Today we have a chat to one of the “Friend’s” favourite poets, George Hughes.
How long have you been writing poetry?
I have always enjoyed reading poetry from schooldays in the 1950s, but I only started to write down my feelings about the beauty of nature around me in my middle age, which in time grew into penning simple verse. I write in a straightforward form such that I wish readers to readily understand my words without looking for hidden meanings, as well as to feel and appreciate them.
Where do you get your inspiration?
The majority of my poems are about the natural world and I suppose I am a nature poet. I live in the countryside so the changing seasons, the flowers, the birds and the trees are more than enough for any sensitive soul. I see beauty in all the seasons and the cycle of life through God’s creation, including our own, which is amazing.
Who are some of your favourite poets?
Thomas Hardy is my favourite author of both poems and stories. I have all of his many work and my favourite poem is “The Darkling Thrush”, which offers remarkable hope and promise of rebirth in nature against what appears to be the darkest time. Hardy had an amazing understanding and sensitivity about all life, humanity and the natural world. Other favourite poets are William Wordsworth, Emily Dickinson and Christina Rossetti.
Did you enjoy poetry and writing at school?
I enjoyed reading poetry at school and recall learning off by heart Wordsworth’s lovely poem “The Daffodils”. I remember picturing that beautiful Lake District scene, especially of course as daffodils are also a great favourite here in Wales. Whilst English Literature was my favourite subject throughout my schooldays, writing was mainly confined to the occasional set short story or essays analysing major characters in the classics.
What other writing do you enjoy?
In later life, in addition to poetry, I have revisited my interest in short stories. I recall picking up a copy of “The Peoples Friend” in a waiting room and realised that I enjoyed reading the gentle simple tales about ordinary characters and wondered if I might try some myself. This has been spread over a number of years, but I have just been fortunate to have my third submission success.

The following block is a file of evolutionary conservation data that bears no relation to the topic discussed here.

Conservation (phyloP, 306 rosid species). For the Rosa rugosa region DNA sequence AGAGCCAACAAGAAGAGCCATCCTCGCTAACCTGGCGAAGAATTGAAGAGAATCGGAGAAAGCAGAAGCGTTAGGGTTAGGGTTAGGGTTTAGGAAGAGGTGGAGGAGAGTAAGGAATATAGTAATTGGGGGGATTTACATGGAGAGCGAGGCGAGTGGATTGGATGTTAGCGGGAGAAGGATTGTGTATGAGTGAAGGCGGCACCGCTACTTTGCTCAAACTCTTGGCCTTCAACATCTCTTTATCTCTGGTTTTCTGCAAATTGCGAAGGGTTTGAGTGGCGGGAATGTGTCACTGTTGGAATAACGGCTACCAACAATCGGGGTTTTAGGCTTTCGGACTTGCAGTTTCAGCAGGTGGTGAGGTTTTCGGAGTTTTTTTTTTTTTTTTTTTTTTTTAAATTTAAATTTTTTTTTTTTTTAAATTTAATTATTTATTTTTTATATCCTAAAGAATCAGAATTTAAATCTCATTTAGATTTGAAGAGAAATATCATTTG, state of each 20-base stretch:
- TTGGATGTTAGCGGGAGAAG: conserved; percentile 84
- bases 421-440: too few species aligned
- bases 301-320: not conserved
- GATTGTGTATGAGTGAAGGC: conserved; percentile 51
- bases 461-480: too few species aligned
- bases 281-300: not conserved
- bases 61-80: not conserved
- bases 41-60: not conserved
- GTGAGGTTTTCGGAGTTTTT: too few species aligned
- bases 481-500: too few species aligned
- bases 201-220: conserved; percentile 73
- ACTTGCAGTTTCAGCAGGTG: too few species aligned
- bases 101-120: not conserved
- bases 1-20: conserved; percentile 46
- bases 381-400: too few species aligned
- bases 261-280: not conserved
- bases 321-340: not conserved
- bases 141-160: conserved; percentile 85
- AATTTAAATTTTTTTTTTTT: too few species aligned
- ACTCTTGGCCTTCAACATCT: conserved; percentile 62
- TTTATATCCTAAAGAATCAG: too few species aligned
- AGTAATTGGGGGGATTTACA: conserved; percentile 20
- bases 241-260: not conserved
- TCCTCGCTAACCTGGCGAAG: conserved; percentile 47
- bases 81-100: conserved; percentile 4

What are your future writing plans?
To continue writing poems and short stories for as long as I am able and my considerable and continuing pleasure, whilst enjoying the wonders of nature all around me.
What advice would you give someone hoping to be published in the “Friend”?
Regards poems for the “Friend”, express your feelings about the chosen subject such that the reader feels those sentiments themselves as they absorb your words. I believe that poems are best to be lyrical, rhythmical and easy to read with an even balance throughout. In my case, I like poems to rhyme and I am less keen on prosaic works. As is the case with short stories, subject matter should not in any way be unpleasant or controversial but generally in a setting of everyday recognisable family or community life. Regards short stories for the “Friend”, be mindful that your main characters whilst being ethically strong, must be kind and gentle people in the genre of the magazine. Adventures and dramas are probably best avoided in favour of a brief but engaging series events in the characters’ lives. They must themselves speak the story in dialogue and avoid the author telling the story. The reader should always feel happy and reconciled with the story’s conclusion.